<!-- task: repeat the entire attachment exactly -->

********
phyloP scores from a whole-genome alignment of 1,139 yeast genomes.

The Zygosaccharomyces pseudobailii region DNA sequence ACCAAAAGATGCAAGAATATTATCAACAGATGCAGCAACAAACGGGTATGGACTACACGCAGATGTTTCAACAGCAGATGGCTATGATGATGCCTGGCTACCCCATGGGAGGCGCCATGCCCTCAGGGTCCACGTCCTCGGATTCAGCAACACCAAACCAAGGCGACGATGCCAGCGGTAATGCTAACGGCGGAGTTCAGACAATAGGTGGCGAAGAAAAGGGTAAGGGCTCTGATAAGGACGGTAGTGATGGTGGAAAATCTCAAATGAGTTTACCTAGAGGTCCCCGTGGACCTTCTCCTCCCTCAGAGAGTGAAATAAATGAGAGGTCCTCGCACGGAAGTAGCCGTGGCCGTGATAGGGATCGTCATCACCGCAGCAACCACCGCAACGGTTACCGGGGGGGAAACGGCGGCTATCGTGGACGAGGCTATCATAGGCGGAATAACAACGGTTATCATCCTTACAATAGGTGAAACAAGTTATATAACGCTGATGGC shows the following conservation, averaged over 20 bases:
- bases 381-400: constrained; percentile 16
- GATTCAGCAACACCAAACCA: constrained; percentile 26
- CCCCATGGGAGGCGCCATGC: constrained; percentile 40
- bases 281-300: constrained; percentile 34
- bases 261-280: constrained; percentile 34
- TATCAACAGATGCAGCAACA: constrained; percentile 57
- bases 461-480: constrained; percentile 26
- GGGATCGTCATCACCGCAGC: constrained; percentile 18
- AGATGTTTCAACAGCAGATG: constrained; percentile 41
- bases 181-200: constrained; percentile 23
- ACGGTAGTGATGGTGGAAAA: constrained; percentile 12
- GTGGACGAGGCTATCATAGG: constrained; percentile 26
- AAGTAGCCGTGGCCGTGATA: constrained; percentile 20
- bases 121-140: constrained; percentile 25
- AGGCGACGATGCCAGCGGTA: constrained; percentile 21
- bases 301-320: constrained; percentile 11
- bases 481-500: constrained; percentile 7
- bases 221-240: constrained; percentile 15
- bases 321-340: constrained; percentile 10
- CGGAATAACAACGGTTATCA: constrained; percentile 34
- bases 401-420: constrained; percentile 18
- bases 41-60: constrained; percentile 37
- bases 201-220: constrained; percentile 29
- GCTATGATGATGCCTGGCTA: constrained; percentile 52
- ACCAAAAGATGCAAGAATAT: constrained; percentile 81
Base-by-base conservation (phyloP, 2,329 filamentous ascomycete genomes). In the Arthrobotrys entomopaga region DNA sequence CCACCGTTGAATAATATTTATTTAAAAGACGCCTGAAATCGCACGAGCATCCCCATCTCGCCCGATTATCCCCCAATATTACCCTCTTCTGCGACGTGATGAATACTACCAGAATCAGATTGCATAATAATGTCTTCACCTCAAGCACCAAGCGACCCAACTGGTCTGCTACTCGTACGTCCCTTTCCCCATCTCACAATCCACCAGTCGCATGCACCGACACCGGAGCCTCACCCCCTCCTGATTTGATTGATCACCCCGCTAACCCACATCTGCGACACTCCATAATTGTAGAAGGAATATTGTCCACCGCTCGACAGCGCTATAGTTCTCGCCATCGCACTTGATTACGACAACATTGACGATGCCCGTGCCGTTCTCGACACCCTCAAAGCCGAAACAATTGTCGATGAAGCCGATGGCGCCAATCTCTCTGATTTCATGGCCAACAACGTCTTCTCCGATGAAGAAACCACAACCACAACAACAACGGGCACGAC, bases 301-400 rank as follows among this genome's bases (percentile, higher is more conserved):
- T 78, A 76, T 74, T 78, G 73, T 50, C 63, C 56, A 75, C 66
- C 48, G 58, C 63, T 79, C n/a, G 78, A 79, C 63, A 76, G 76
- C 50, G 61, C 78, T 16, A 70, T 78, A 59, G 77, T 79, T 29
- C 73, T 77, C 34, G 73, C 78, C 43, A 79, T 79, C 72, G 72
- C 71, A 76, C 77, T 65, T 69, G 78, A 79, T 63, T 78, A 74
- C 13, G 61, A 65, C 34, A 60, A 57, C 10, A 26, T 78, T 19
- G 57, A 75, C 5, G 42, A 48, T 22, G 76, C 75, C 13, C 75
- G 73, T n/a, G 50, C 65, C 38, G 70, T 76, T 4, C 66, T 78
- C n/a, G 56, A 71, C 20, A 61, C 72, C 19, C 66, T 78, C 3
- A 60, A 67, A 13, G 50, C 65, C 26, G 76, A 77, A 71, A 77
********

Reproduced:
phyloP scores from a whole-genome alignment of 1,139 yeast genomes.

The Zygosaccharomyces pseudobailii region DNA sequence ACCAAAAGATGCAAGAATATTATCAACAGATGCAGCAACAAACGGGTATGGACTACACGCAGATGTTTCAACAGCAGATGGCTATGATGATGCCTGGCTACCCCATGGGAGGCGCCATGCCCTCAGGGTCCACGTCCTCGGATTCAGCAACACCAAACCAAGGCGACGATGCCAGCGGTAATGCTAACGGCGGAGTTCAGACAATAGGTGGCGAAGAAAAGGGTAAGGGCTCTGATAAGGACGGTAGTGATGGTGGAAAATCTCAAATGAGTTTACCTAGAGGTCCCCGTGGACCTTCTCCTCCCTCAGAGAGTGAAATAAATGAGAGGTCCTCGCACGGAAGTAGCCGTGGCCGTGATAGGGATCGTCATCACCGCAGCAACCACCGCAACGGTTACCGGGGGGGAAACGGCGGCTATCGTGGACGAGGCTATCATAGGCGGAATAACAACGGTTATCATCCTTACAATAGGTGAAACAAGTTATATAACGCTGATGGC shows the following conservation, averaged over 20 bases:
- bases 381-400: constrained; percentile 16
- GATTCAGCAACACCAAACCA: constrained; percentile 26
- CCCCATGGGAGGCGCCATGC: constrained; percentile 40
- bases 281-300: constrained; percentile 34
- bases 261-280: constrained; percentile 34
- TATCAACAGATGCAGCAACA: constrained; percentile 57
- bases 461-480: constrained; percentile 26
- GGGATCGTCATCACCGCAGC: constrained; percentile 18
- AGATGTTTCAACAGCAGATG: constrained; percentile 41
- bases 181-200: constrained; percentile 23
- ACGGTAGTGATGGTGGAAAA: constrained; percentile 12
- GTGGACGAGGCTATCATAGG: constrained; percentile 26
- AAGTAGCCGTGGCCGTGATA: constrained; percentile 20
- bases 121-140: constrained; percentile 25
- AGGCGACGATGCCAGCGGTA: constrained; percentile 21
- bases 301-320: constrained; percentile 11
- bases 481-500: constrained; percentile 7
- bases 221-240: constrained; percentile 15
- bases 321-340: constrained; percentile 10
- CGGAATAACAACGGTTATCA: constrained; percentile 34
- bases 401-420: constrained; percentile 18
- bases 41-60: constrained; percentile 37
- bases 201-220: constrained; percentile 29
- GCTATGATGATGCCTGGCTA: constrained; percentile 52
- ACCAAAAGATGCAAGAATAT: constrained; percentile 81
Base-by-base conservation (phyloP, 2,329 filamentous ascomycete genomes). In the Arthrobotrys entomopaga region DNA sequence CCACCGTTGAATAATATTTATTTAAAAGACGCCTGAAATCGCACGAGCATCCCCATCTCGCCCGATTATCCCCCAATATTACCCTCTTCTGCGACGTGATGAATACTACCAGAATCAGATTGCATAATAATGTCTTCACCTCAAGCACCAAGCGACCCAACTGGTCTGCTACTCGTACGTCCCTTTCCCCATCTCACAATCCACCAGTCGCATGCACCGACACCGGAGCCTCACCCCCTCCTGATTTGATTGATCACCCCGCTAACCCACATCTGCGACACTCCATAATTGTAGAAGGAATATTGTCCACCGCTCGACAGCGCTATAGTTCTCGCCATCGCACTTGATTACGACAACATTGACGATGCCCGTGCCGTTCTCGACACCCTCAAAGCCGAAACAATTGTCGATGAAGCCGATGGCGCCAATCTCTCTGATTTCATGGCCAACAACGTCTTCTCCGATGAAGAAACCACAACCACAACAACAACGGGCACGAC, bases 301-400 rank as follows among this genome's bases (percentile, higher is more conserved):
- T 78, A 76, T 74, T 78, G 73, T 50, C 63, C 56, A 75, C 66
- C 48, G 58, C 63, T 79, C n/a, G 78, A 79, C 63, A 76, G 76
- C 50, G 61, C 78, T 16, A 70, T 78, A 59, G 77, T 79, T 29
- C 73, T 77, C 34, G 73, C 78, C 43, A 79, T 79, C 72, G 72
- C 71, A 76, C 77, T 65, T 69, G 78, A 79, T 63, T 78, A 74
- C 13, G 61, A 65, C 34, A 60, A 57, C 10, A 26, T 78, T 19
- G 57, A 75, C 5, G 42, A 48, T 22, G 76, C 75, C 13, C 75
- G 73, T n/a, G 50, C 65, C 38, G 70, T 76, T 4, C 66, T 78
- C n/a, G 56, A 71, C 20, A 61, C 72, C 19, C 66, T 78, C 3
- A 60, A 67, A 13, G 50, C 65, C 26, G 76, A 77, A 71, A 77